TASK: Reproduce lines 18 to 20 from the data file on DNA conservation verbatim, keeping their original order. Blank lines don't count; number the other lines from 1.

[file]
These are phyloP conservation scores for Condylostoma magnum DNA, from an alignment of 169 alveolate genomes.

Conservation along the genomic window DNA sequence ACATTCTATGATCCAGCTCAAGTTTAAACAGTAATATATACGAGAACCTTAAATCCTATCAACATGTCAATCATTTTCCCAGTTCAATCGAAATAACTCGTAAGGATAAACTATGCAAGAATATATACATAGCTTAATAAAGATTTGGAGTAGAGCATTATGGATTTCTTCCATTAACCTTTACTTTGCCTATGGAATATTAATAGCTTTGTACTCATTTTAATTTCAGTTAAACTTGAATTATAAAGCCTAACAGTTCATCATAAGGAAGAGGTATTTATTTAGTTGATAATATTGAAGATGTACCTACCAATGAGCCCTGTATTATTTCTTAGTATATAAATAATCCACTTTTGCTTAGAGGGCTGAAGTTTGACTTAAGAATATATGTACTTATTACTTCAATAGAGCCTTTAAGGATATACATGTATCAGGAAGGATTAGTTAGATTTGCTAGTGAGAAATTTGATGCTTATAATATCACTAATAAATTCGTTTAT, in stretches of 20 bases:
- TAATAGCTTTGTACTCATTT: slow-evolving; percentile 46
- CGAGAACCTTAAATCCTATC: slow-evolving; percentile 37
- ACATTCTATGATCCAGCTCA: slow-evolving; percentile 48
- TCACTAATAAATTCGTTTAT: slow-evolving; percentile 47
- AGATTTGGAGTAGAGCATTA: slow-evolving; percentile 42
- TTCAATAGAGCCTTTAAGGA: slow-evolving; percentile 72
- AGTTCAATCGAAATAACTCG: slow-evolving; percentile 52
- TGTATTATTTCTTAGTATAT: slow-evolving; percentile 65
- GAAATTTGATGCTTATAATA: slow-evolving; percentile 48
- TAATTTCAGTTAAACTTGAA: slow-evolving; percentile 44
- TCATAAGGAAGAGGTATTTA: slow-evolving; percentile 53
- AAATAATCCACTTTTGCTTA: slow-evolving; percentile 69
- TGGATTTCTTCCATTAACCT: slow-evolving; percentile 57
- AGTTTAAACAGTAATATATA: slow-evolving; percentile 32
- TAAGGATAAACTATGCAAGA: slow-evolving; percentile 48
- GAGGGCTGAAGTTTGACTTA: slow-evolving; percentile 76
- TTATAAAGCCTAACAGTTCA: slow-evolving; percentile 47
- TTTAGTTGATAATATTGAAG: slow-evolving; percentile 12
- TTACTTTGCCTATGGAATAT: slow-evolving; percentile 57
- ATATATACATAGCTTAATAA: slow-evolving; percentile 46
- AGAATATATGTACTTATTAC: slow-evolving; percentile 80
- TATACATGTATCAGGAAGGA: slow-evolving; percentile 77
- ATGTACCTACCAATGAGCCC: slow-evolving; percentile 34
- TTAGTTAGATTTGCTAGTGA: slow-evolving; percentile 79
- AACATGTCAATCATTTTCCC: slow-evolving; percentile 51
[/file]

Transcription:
- GAGGGCTGAAGTTTGACTTA: slow-evolving; percentile 76
- TTATAAAGCCTAACAGTTCA: slow-evolving; percentile 47
- TTTAGTTGATAATATTGAAG: slow-evolving; percentile 12